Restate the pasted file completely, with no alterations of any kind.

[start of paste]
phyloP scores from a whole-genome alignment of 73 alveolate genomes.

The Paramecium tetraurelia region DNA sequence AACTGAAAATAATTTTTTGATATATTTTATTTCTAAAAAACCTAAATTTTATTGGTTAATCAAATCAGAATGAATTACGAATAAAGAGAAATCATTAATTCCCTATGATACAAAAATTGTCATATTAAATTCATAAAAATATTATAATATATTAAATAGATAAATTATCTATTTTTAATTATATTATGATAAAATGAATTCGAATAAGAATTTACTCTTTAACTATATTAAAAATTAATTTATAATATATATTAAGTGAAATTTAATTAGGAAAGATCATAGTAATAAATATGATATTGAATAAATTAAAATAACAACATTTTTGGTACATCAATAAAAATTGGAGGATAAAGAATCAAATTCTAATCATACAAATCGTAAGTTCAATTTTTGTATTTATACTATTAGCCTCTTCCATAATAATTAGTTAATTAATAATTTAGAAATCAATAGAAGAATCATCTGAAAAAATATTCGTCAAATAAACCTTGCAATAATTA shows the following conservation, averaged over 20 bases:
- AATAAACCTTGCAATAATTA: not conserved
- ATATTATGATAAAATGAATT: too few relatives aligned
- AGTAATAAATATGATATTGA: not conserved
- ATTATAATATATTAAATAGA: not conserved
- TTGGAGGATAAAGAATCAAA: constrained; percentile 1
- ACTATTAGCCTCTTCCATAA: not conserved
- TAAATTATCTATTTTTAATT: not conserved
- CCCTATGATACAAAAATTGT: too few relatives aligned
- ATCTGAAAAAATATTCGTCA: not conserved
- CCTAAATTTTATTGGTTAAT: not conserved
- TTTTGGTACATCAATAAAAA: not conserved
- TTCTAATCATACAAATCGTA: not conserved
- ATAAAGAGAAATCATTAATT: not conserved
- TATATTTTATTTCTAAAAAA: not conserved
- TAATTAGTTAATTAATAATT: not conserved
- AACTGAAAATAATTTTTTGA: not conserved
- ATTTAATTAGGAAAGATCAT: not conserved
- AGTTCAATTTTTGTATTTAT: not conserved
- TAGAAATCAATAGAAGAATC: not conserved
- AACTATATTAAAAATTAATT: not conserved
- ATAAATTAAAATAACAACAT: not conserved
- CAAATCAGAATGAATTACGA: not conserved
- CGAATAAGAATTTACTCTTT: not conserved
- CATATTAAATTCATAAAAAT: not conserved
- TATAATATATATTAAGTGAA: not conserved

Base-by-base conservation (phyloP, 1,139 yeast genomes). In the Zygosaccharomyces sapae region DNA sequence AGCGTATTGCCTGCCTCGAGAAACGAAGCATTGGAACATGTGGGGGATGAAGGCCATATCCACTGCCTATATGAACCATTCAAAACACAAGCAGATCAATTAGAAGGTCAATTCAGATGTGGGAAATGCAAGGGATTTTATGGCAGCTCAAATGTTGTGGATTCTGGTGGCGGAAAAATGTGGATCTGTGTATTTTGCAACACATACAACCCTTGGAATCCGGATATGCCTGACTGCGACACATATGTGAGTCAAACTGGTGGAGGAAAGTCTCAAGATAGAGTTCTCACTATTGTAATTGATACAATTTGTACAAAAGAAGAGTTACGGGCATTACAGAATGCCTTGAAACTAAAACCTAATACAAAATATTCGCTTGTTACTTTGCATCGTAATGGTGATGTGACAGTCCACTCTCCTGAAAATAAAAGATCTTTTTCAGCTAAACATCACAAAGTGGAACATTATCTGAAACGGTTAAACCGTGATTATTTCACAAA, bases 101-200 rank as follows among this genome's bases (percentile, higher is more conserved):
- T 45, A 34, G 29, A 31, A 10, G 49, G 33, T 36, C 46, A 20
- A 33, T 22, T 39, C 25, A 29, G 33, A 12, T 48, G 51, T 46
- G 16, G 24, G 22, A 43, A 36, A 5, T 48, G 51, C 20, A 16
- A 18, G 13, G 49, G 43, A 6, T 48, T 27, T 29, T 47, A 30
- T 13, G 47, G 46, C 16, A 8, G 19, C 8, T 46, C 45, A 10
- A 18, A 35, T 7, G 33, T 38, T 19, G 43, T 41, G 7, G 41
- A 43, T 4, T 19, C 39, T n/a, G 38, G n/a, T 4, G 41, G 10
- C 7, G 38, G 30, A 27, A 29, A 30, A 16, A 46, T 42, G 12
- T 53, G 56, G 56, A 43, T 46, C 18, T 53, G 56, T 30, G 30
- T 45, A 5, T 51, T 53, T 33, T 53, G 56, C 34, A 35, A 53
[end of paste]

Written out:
phyloP scores from a whole-genome alignment of 73 alveolate genomes.

The Paramecium tetraurelia region DNA sequence AACTGAAAATAATTTTTTGATATATTTTATTTCTAAAAAACCTAAATTTTATTGGTTAATCAAATCAGAATGAATTACGAATAAAGAGAAATCATTAATTCCCTATGATACAAAAATTGTCATATTAAATTCATAAAAATATTATAATATATTAAATAGATAAATTATCTATTTTTAATTATATTATGATAAAATGAATTCGAATAAGAATTTACTCTTTAACTATATTAAAAATTAATTTATAATATATATTAAGTGAAATTTAATTAGGAAAGATCATAGTAATAAATATGATATTGAATAAATTAAAATAACAACATTTTTGGTACATCAATAAAAATTGGAGGATAAAGAATCAAATTCTAATCATACAAATCGTAAGTTCAATTTTTGTATTTATACTATTAGCCTCTTCCATAATAATTAGTTAATTAATAATTTAGAAATCAATAGAAGAATCATCTGAAAAAATATTCGTCAAATAAACCTTGCAATAATTA shows the following conservation, averaged over 20 bases:
- AATAAACCTTGCAATAATTA: not conserved
- ATATTATGATAAAATGAATT: too few relatives aligned
- AGTAATAAATATGATATTGA: not conserved
- ATTATAATATATTAAATAGA: not conserved
- TTGGAGGATAAAGAATCAAA: constrained; percentile 1
- ACTATTAGCCTCTTCCATAA: not conserved
- TAAATTATCTATTTTTAATT: not conserved
- CCCTATGATACAAAAATTGT: too few relatives aligned
- ATCTGAAAAAATATTCGTCA: not conserved
- CCTAAATTTTATTGGTTAAT: not conserved
- TTTTGGTACATCAATAAAAA: not conserved
- TTCTAATCATACAAATCGTA: not conserved
- ATAAAGAGAAATCATTAATT: not conserved
- TATATTTTATTTCTAAAAAA: not conserved
- TAATTAGTTAATTAATAATT: not conserved
- AACTGAAAATAATTTTTTGA: not conserved
- ATTTAATTAGGAAAGATCAT: not conserved
- AGTTCAATTTTTGTATTTAT: not conserved
- TAGAAATCAATAGAAGAATC: not conserved
- AACTATATTAAAAATTAATT: not conserved
- ATAAATTAAAATAACAACAT: not conserved
- CAAATCAGAATGAATTACGA: not conserved
- CGAATAAGAATTTACTCTTT: not conserved
- CATATTAAATTCATAAAAAT: not conserved
- TATAATATATATTAAGTGAA: not conserved

Base-by-base conservation (phyloP, 1,139 yeast genomes). In the Zygosaccharomyces sapae region DNA sequence AGCGTATTGCCTGCCTCGAGAAACGAAGCATTGGAACATGTGGGGGATGAAGGCCATATCCACTGCCTATATGAACCATTCAAAACACAAGCAGATCAATTAGAAGGTCAATTCAGATGTGGGAAATGCAAGGGATTTTATGGCAGCTCAAATGTTGTGGATTCTGGTGGCGGAAAAATGTGGATCTGTGTATTTTGCAACACATACAACCCTTGGAATCCGGATATGCCTGACTGCGACACATATGTGAGTCAAACTGGTGGAGGAAAGTCTCAAGATAGAGTTCTCACTATTGTAATTGATACAATTTGTACAAAAGAAGAGTTACGGGCATTACAGAATGCCTTGAAACTAAAACCTAATACAAAATATTCGCTTGTTACTTTGCATCGTAATGGTGATGTGACAGTCCACTCTCCTGAAAATAAAAGATCTTTTTCAGCTAAACATCACAAAGTGGAACATTATCTGAAACGGTTAAACCGTGATTATTTCACAAA, bases 101-200 rank as follows among this genome's bases (percentile, higher is more conserved):
- T 45, A 34, G 29, A 31, A 10, G 49, G 33, T 36, C 46, A 20
- A 33, T 22, T 39, C 25, A 29, G 33, A 12, T 48, G 51, T 46
- G 16, G 24, G 22, A 43, A 36, A 5, T 48, G 51, C 20, A 16
- A 18, G 13, G 49, G 43, A 6, T 48, T 27, T 29, T 47, A 30
- T 13, G 47, G 46, C 16, A 8, G 19, C 8, T 46, C 45, A 10
- A 18, A 35, T 7, G 33, T 38, T 19, G 43, T 41, G 7, G 41
- A 43, T 4, T 19, C 39, T n/a, G 38, G n/a, T 4, G 41, G 10
- C 7, G 38, G 30, A 27, A 29, A 30, A 16, A 46, T 42, G 12
- T 53, G 56, G 56, A 43, T 46, C 18, T 53, G 56, T 30, G 30
- T 45, A 5, T 51, T 53, T 33, T 53, G 56, C 34, A 35, A 53